The piano music for the Paper Vest Galop dance was written by John E. Fancher, and was published by the R. C. Mudge Paper Clothing Company of Port Huron, Michigan in 1889 to celebrate and promote the latest fashion – paper vests for winter wear!

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FHM’s Tango Tea

Richard Powers and Kimber Rudo demonstrate the Tango

Tango Teas were a popular pastime in polite society from the early 1910s well into the early 1930s. Dressed for the afternoon in hats and gloves, ladies and gentlemen took tea in palm-filled hotel courts while viewing a fashion parade and demonstrations of the latest dances. It was a safe environment, free of vice and scandal.

This was the inspiration for the Fashion History Museum’s Fall event this year. Last year the FHM held a Regency Ball in honour of the 200th anniversary of Jane Austen’s death, but this year the festivities skipped a century to honour the centennial of the end of the Great War, and of Canadian women winning the vote.

Emmeline Pankhurst, played by Diane Gallinger, convinces guests to support women’s rights to vote.

The event began with the tea, for those wanting something cold, coca-cola was offered in the classic curvy glass bottles, first marketed in 1916. A selection of finger sandwiches, including a period favourite of olive, walnut, and cream cheese for vegetarians (a growing trend in the 1910s), and sweets, which included chocolate squares (dubbed ‘brownies’ in 1906) and doughnuts – a popular treat offered servicemen by the Red Cross and other aid societies. U.S. soldiers liked doughtnuts so much, they became known as ‘doughboys’.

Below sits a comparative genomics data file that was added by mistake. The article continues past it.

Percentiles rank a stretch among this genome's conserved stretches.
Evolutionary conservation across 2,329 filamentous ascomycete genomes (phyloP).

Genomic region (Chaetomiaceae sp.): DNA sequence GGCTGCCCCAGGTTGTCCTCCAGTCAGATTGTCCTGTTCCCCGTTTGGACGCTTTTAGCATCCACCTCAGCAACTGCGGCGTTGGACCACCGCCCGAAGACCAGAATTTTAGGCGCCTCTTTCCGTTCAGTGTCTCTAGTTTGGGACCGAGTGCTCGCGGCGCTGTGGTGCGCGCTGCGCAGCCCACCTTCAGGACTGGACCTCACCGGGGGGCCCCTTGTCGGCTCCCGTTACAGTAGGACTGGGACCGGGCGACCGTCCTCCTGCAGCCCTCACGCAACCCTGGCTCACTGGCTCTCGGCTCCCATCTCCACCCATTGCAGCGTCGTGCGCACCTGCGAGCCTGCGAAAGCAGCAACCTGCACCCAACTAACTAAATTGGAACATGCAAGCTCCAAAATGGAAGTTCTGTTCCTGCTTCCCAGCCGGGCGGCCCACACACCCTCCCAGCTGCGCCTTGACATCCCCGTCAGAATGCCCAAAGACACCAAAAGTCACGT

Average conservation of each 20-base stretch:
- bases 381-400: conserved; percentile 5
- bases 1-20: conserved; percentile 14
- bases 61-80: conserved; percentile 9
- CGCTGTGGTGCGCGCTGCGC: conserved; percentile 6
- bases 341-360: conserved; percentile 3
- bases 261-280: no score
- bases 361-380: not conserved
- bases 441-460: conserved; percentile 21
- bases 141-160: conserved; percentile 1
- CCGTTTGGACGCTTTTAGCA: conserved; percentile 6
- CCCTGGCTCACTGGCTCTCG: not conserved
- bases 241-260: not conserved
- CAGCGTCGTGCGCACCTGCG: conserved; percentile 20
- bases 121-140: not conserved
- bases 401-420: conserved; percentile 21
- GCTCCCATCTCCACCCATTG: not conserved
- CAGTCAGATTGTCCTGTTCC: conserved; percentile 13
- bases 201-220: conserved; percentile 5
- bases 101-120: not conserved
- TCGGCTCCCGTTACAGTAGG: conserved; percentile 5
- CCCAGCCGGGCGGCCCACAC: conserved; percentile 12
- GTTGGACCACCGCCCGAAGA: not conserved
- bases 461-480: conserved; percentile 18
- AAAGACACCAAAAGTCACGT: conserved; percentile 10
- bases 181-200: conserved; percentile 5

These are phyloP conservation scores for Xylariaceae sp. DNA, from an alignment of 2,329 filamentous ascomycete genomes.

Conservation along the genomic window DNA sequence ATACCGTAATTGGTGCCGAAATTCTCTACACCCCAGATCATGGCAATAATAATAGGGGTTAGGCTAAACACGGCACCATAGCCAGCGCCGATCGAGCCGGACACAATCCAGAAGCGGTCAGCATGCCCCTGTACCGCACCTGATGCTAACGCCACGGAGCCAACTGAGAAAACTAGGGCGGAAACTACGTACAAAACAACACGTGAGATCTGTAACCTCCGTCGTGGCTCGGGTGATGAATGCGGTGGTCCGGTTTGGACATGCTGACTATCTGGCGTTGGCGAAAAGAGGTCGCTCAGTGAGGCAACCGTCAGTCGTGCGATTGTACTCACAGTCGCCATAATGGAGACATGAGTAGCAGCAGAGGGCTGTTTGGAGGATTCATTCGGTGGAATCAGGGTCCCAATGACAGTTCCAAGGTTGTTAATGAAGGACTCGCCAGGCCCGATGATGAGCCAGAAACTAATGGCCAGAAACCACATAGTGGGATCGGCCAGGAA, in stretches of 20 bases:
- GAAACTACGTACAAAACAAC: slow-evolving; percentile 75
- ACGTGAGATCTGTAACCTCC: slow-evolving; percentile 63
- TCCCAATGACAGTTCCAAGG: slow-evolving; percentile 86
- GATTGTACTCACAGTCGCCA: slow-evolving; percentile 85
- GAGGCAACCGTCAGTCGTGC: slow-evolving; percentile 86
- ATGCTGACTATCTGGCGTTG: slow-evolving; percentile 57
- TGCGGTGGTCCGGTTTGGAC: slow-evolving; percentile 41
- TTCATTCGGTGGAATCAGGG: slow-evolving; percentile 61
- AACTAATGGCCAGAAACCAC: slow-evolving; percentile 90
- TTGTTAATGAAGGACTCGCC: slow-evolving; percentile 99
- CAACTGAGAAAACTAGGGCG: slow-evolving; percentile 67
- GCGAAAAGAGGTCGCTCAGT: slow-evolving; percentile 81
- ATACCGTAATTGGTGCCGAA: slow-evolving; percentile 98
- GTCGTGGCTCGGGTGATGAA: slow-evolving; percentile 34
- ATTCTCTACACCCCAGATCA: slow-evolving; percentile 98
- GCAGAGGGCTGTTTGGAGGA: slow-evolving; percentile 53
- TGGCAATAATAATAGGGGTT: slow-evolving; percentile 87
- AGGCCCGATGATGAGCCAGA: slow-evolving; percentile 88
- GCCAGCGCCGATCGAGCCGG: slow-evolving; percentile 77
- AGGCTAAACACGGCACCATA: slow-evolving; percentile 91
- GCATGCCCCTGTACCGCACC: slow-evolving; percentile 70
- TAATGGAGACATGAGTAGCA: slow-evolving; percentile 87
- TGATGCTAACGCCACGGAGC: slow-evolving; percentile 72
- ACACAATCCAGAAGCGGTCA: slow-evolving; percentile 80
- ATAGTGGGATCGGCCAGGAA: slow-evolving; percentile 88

Next on the menu were a series of games: Name That Tune, a couple of product pricing games courtesy of The Price is Right, and a round of What’s My Line, with a special guest appearance by English suffragette Emmeline Pankhurst – quickly identified by our panel after only two questions! Mrs. Pankhurst then gave a rousing speech for the women’s vote before we started into the featured event of the day.

Alys Mak-Pilsworth wearing her blue striped peg-top dress with pink sash – a dress she finished just hours before the event!

Richard Powers and Kimber Rudo were flown in from San Francisco to demonstrate and teach the popular dances of the decade. Two classes earlier in the day were offered for keeners, but we were assured that as long as you can walk and count, you can dance most of the 1910s dances. The afternoon included a mix of tangos, Castle Walks, and the Maxixe, as well as a zoo of novelty animal dances: The Grizzly Bear, Turkey Trot, and the more familiar Foxtrot.

For those wanting to take a break from dancing, there were silent films in an adjacent room including the first film in which Charlie Chaplin appears as his Little Tramp character, as well as a couple of Suffragetto board games.

It was a fabulous bit of fun, and unknown to the guests, there were only a few backstage dramas, like a broken hot water urn, and forgotten teacups. The event would not have been possible without the help of the staff (Alys Mak-Pilsworth, Emily Jackson, Shany Engelhardt, and Bria Dietrich), and volunteers (Nikita Byrne-Mamahit, Fiona Thistle, Susan Walford, Diane Gallinger, and especially Rose Mak!)

I know there is a lot of interest in a 1920s event, and we will do one eventually, but I think for next year we are looking at either a WWII Victory dance, or maybe a Victorian cotillion… we are already working on the details.

Everyone gets into the One-step